Bridging the Science/Humanism Divide
200 pp., 6 x 9 in,
- Published: August 21, 2009
- Publisher: The MIT Press
- Published: March 3, 2006
- Publisher: The MIT Press
A new patient-centered approach to psychiatry that aims to resolve the field's conceptual tension between science and humanism by drawing on classical American pragmatism and contemporary pragmatic bioethics.
Psychiatry today is torn by opposing sensibilities. Is it primarily a science of brain functioning or primarily an art of understanding the human mind in its social and cultural context? Competing conceptions of mental illness as amenable to scientific explanation or as deeply complex and beyond the reach of empirical study have left the field conceptually divided between science and humanism. In Healing Psychiatry David Brendel takes a novel approach to this stubborn problem. Drawing on the classical American pragmatism of Charles Sanders Peirce, William James, and John Dewey, as well as contemporary work of pragmatic bioethicists, Brendel proposes a "clinical pragmatism" that synthesizes scientific and humanistic approaches to mental health care. Psychiatry, he argues, must integrate scientific and humanistic models by emphasizing the practical, pluralistic, participatory, and provisional aspects of clinical diagnosis and treatment. Psychiatrists need to have the skill and flexibility to use scientific and humanistic approaches in a collaborative, open-ended clinical process; they must recognize the complexity of human suffering even as they strive for scientific rigor. This is the only way, he writes, that psychiatry can heal its conceptual rift and the emotional wounds of its patients.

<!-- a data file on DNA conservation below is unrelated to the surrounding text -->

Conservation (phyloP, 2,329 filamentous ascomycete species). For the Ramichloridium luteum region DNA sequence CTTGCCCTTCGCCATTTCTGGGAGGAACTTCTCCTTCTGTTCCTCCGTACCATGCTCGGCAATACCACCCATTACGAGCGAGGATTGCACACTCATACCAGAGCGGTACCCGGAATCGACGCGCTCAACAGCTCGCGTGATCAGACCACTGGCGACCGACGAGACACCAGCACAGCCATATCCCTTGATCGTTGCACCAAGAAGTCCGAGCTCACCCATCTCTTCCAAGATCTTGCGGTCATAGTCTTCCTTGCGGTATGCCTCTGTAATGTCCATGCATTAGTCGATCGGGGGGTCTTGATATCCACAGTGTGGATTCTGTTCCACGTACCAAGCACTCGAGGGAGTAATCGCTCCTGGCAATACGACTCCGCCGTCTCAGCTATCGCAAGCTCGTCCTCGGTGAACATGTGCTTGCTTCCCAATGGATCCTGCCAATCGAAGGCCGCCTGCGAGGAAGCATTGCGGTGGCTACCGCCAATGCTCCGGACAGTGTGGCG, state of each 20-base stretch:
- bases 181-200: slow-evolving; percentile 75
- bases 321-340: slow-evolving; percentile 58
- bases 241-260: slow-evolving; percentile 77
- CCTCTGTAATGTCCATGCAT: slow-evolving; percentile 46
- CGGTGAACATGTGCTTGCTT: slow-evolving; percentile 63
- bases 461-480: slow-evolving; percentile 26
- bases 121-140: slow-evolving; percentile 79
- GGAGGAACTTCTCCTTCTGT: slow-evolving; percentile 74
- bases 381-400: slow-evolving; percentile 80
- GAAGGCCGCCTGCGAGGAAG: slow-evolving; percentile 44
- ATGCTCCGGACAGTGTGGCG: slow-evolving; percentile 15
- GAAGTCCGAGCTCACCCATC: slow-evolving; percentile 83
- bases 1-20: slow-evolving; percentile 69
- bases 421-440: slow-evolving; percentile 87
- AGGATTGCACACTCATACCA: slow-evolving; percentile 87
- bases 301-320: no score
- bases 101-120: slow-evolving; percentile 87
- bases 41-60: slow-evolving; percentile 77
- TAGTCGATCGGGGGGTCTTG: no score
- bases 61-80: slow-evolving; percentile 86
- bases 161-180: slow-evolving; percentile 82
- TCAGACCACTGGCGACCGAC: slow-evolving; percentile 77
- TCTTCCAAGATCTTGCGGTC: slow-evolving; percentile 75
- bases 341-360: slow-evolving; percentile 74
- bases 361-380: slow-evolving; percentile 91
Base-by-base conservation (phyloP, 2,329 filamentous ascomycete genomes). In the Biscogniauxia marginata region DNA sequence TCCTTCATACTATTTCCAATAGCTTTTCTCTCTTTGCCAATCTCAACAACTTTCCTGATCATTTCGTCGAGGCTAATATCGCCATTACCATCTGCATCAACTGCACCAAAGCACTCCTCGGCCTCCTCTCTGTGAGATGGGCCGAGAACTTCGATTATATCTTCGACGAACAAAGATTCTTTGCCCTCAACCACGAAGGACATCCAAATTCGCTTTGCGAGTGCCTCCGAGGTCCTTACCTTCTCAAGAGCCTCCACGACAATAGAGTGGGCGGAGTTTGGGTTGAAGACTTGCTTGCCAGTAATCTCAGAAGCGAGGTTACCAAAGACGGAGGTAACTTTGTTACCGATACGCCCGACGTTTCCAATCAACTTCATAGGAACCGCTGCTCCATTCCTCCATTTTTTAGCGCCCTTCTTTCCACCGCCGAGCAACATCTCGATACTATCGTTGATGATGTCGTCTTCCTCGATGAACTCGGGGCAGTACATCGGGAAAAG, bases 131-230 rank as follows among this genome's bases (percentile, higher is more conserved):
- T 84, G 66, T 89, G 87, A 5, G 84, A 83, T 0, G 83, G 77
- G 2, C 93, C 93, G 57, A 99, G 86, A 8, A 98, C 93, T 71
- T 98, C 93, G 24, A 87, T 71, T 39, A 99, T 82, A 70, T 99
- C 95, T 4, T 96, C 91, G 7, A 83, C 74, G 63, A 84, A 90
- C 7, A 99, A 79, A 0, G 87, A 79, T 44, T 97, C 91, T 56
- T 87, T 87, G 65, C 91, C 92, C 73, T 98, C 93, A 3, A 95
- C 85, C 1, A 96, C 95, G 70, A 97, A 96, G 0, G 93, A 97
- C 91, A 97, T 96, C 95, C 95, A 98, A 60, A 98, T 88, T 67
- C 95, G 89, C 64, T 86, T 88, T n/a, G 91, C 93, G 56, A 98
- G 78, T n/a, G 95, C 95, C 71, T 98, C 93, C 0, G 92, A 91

Healing Psychiatry explores these issues from both clinical and theoretical standpoints and uses case histories to support its basic argument. Brendel calls for an open-minded and flexible yet scientifically informed approach to understanding, diagnosing, and treating mental disorders. And he considers the future of psychiatry, applying the principles of clinical pragmatism to a broad range of ethical concerns in psychiatric training and research.
American psychiatry, in its commitment to biological determinism, is in danger of dehumanizing the patient it is attempting to cure. To heal itself, psychiatry must change its philosophical assumptions. I believe that Brendel is absolutely right that it needs to adopt a skeptical, pragmatic, pluralistic outlook. This is an important contribution to the philosophy of psychiatry.
Arnold H. Modell, M. D., Clinical Professor of Psychiatry, Harvard Medical School
Any mental health worker would do well to read this book and take note of the main theme; patients come before theory.
Journal of Mental Health
The approach throughout is thoughtful, well-reasoned, and persuasive. Psychiatrists, psychoanalysts, and all mental health professionals will find it informative and challenging.
The Bulletin of the Menninger Clinic
Healing Psychiatry clarifies what a philosophical pragmatic approach to psychiatry would be. There has been little work done on applying pragmatism to psychiatry, so this is a valuable contribution to the debate. One of the great strengths of this book is that it manages to bridge the gap between philosophy and psychiatry. It is a significant contribution to the fields of medical ethics and philosophy of medicine, pragmatism, medical humanities, and philosophy of psychiatry.
Christian Perring, Department of Philosophy, Dowling College
This work is valuable, and will contribute to a dialogue that focuses on our patients' needs rather than our professional theoretical biases.
Ashok J. Bharucha, Department of Psychiatry, University of Pittsburgh Medical Center